updated 04:45 pm EDT, Thu July 8, 2010
iPad buyers skipping Amazon, Nintendo
The iPad is leading a large portion of iPad buyers to rethink buying e-readers and game consoles, a new study by Resolve has discovered today. Although 60 percent of possible buyers had thought a dedicated console like the Nintendo DS was best for gaming, a large 38 percent of actual iPad owners said they would be least likely to get a portable game player now that they had Apple's tablet.
The effect was even higher for e-readers. Resolve didn't outline how many thought the iPad would be best for reading before buying, but almost half (49 percent) of iPad buyers were no longer considering a dedicated e-reader like a Kindle or Nook. Netbooks and notebooks were the next most likely to see disinterest as 32 percent now said they would pass on a traditional computer as a rough stand-in.
Apple may also see another halo effect that brings more Windows users onboard. About 37 percent of iPad buyers in early stages are completely new to Apple hardware; only 16 percent already owned a MacBook. The largest cross-section was of iPod owners, as 49 percent of new owners already had the MP3 player. iPhone owners were 24 percent of buyers.
Most initial buyers were early adopters between 22 and 45, the group told Mashable, but many of the rest were over 45, Resolve said.
The slate's primary challenge is now believed to be overcoming its perception as a luxury. Most candidates, 55 percent, still consider it a "very expensive toy" for those who already have their needs covered by other devices. Exactly a third consider it a breakthrough, but only 28 percent can see themselves using it for productivity and a quarter see it as replacing netbooks. Half of those rejecting it outright either don't see a need or believe the $499 minimum price is too high for what they get.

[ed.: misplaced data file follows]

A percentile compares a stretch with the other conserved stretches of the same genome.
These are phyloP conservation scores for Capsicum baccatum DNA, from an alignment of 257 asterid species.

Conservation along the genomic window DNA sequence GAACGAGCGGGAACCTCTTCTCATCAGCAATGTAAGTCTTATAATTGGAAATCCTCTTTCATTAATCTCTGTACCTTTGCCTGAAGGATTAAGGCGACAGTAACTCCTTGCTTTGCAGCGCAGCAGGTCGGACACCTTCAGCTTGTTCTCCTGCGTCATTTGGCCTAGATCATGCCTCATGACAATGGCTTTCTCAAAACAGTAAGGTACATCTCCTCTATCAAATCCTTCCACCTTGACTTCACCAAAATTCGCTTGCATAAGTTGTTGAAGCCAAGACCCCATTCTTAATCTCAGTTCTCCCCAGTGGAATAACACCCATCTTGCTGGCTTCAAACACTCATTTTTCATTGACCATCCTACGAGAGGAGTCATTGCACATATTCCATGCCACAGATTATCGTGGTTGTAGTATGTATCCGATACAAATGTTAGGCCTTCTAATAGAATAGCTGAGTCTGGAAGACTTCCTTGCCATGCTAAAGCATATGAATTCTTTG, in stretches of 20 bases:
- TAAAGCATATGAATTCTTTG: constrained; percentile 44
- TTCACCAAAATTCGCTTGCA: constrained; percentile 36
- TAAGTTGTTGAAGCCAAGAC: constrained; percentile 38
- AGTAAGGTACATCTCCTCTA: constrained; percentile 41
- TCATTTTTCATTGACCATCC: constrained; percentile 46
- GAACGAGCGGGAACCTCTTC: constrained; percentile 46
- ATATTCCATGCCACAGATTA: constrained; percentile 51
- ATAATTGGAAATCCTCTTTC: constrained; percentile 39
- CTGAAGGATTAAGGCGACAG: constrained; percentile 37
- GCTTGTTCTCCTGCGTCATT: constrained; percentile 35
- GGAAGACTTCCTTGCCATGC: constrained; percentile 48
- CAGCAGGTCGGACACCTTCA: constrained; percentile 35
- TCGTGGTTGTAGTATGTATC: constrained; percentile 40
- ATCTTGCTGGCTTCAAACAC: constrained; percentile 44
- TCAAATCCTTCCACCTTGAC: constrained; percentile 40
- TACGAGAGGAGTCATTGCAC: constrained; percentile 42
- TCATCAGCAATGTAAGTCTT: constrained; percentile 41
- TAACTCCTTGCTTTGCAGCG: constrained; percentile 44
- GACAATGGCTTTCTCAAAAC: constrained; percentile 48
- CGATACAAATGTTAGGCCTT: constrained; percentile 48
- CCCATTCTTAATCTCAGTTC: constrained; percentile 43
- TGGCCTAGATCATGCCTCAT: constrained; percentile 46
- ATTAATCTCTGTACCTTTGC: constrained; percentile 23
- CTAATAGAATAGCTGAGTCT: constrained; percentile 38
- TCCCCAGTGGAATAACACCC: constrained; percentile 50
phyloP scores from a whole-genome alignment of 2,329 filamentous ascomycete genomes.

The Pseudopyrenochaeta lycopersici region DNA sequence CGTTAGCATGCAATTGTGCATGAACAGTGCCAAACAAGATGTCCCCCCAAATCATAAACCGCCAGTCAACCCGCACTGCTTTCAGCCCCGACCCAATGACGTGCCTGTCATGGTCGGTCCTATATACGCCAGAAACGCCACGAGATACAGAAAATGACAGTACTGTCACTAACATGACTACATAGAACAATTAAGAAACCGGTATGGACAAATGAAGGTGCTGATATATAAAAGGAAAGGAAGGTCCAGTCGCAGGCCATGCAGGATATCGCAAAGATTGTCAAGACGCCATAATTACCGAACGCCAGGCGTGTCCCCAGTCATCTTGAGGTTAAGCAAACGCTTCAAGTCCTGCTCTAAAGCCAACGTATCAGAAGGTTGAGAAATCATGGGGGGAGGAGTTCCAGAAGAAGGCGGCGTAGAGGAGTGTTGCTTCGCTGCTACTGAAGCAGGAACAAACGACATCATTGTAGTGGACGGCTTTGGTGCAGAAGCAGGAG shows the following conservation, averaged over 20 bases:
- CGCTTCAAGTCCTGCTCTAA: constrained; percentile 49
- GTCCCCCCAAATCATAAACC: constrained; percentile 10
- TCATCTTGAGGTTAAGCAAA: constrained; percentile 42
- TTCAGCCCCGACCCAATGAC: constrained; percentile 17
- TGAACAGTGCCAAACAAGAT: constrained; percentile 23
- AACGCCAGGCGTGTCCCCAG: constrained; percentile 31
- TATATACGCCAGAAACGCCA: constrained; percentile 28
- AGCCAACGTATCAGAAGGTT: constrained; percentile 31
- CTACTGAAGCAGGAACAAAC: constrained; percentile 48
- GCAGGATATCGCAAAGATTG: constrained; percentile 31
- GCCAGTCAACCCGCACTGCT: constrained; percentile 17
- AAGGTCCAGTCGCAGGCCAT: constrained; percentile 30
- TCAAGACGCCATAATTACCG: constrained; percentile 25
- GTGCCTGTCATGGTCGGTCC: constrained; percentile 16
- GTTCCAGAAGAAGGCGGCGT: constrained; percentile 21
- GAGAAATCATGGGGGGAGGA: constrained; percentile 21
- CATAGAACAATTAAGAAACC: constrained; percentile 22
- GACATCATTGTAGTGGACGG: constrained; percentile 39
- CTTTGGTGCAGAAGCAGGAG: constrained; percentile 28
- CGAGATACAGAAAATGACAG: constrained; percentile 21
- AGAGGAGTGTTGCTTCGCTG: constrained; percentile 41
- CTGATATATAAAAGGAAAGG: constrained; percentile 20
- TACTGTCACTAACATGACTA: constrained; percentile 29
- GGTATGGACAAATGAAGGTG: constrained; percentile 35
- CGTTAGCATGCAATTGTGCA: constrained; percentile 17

Regardless, the iPad may have a significant long term effect on the electronics industry, as the new data suggests that many who buy an iPad no longer consider competing products. Both Barnes & Noble and Amazon have been lowering prices both to compete with each other but to avoid nearing iPad prices that may tempt customers to pay extra for a more flexible device. Nintendo is also planning a major upgrade to its portable gaming with the 3DS and may even add 3G data to lure customers away from iOS hardware.